Run like a girl

Elizabeth's picture

"You run like a girl." It was an insult aimed at boys. Being "like a girl" was clearly a bad thing for a boy to be if he wanted to be an athlete. Not being enough "like a girl" on the other hand, is devastating for women.

It was not so long ago that the International Olympic Committee (IOC) used to require all women athletes to be tested to discover whether they were 'truly women' or not. [Bracket, please, for a moment the question of what a 'true woman' might be. We'll come back to it. I promise.] Now such tests are only performed, according to the story in today's New York Times, when a woman athlete's sex is questioned. [Bracket for a moment why this never, apparently, comes up in men's sports.] What would cause her sex to be questioned? The Times does not present a list of specific suspicious indicators, but does say that it has come up in the context of doping tests. What is so striking about this is that it represents an insistence that women be held to a biological standard of womanhood. Consider the variations among women. What does it mean to set aside some group of women and say they are too powerful to be 'real women'? Consider how this makes even less sense when we are talking about women who represent the strongest, fastest, most agile, most physically powerful women in the world.

What determines "real woman" status? It has changed over time, as technology and medicine have changed. The Times article points out that what used to be a matter of visual inspection is now a series of chromosomal, hormonal, physical and psychological examinations. The message seems to be that the better our technology the more certain we can be about your "true sex." And that has been terribly damaging to some women.

Consider the story of Santhi Soundarajan. She is the Indian runner mentioned in the New York Times article above, but whose story is told in more detail here, in this Times of India article. Last year the silver medal she won in the Asian Games was taken from her after an official reportedly raised a doping complaint and testing revealed questions about her gender. The New York Times reports that she refused more extensive sex testing.

It is important to note that many medical ethicists and even the head of the IOC medical commission oppose the idea of sex testing as discriminatory given the complexities of sex and gender. They have worked hard to stop the mandatory testing and are continuing to work at stopping the discriminatory testing of 'suspect women.'

Which brings us to the questions I asked you to bracket in the first place. What makes a 'true woman'? Well, apparently she should have female reproductive organs and XX sex chromosomes and should not have too much testosterone in her body. She should also identify as female. The last is not so much the problem in the cases that have come up in recent years. Several women (7 in the Atlanta Olympics) have had their eligibility challenged because of Androgen Insensitivity Syndrome , a condition where a person has XY chromosomal combination but whose body does not respond to testosterone and thus does not differentiate into a male-bodied baby. Ironically, perhaps, such athletes have been allowed to continue to compete as women not because it is right to recognize gender complexity, but because their insensitivity to the testosterone produced by their bodies means they receive no "unfair competitive advantage."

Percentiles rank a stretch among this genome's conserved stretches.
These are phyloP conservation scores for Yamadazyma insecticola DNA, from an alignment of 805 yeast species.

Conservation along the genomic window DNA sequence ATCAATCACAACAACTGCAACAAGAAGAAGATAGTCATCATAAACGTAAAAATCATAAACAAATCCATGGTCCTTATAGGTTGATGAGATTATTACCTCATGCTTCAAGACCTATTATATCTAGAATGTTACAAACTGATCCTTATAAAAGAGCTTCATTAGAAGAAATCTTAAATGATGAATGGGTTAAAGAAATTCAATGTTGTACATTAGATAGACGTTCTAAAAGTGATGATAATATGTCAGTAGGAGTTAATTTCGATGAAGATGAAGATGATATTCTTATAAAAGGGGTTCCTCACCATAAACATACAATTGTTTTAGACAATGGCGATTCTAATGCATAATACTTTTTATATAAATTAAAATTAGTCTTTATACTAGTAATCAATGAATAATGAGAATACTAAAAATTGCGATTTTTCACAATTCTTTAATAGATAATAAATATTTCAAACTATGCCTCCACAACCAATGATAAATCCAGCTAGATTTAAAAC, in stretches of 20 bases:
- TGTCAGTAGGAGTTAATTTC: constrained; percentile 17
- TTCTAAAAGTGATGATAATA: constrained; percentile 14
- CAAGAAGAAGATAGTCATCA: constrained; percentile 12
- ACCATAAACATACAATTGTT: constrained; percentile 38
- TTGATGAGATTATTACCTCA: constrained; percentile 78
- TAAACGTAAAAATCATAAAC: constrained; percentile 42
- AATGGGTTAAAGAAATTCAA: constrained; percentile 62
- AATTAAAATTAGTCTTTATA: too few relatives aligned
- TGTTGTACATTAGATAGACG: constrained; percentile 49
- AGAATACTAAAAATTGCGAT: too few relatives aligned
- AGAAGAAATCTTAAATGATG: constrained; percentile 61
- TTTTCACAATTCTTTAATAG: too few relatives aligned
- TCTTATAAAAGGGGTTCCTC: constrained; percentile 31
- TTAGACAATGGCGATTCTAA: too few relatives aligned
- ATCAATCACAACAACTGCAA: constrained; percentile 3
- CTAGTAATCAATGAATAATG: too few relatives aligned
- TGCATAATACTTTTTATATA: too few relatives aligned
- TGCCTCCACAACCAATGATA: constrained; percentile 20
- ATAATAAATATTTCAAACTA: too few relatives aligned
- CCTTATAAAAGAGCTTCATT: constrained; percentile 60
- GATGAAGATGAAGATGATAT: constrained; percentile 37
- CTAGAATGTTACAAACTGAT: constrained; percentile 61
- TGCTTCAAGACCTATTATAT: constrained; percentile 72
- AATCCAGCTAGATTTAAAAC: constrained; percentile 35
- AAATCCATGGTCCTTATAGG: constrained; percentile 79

And this brings us to the second point I asked you to bracket. Why is this not an issue for men? Given the natural fluctuations in testosterone among men, why are some not disqualified for having an unfair advantage over others? What range is acceptable? Men who add testosterone to their bodies are punished. Men who simply have more of it than others are not. Physical variations are natural. With women we are putting a limit on acceptable physical variation because of an unsupportable belief that women must exist within a narrower physical range than men. While it is statistically true that most women do not have XY chromosomes or produce as much testosterone as men of the same age, it is by no means true for all women. The fact that a woman produces testosterone and responds to it should no more disqualify her for competition than the fact that one man produces and responds to more of it than another.

Gender and sex are social categories, not medical ones. Even to the degree that in some societies medicine is used to make determinations about what boxes to put people in, the categories themselves are socially constructed. Why only two sex categories when there are many more than two chromosomal combinations and physical manifestations of sex-related traits ? Why use a quick visual inspection to assign babies to sex/gender categories when we know that hormonal and chromosomal and psychological realities are more complex? Santhi Soundarajan's career has been irreparably damaged, her life thrown into disarray and her body and her self stigmatized. The Olympics, according to the official web site of the International Olympic Committee, are about:

building a peaceful and better world by educating youth through sport practised without discrimination of any kind and in the Olympic spirit, which requires mutual understanding with a spirit of friendship, solidarity and fair play. (Principle #4 in the Olympic Charter - PDF )

"Sport practiced without discrimination of any kind," "mutual understanding," "solidarity and fair play." Beautiful principles, all, and ones that should direct the IOC to stop discriminating against the intersexed, the transgendered, and those whose bodies are simply more exceptional than your typical exceptional Olympian's.

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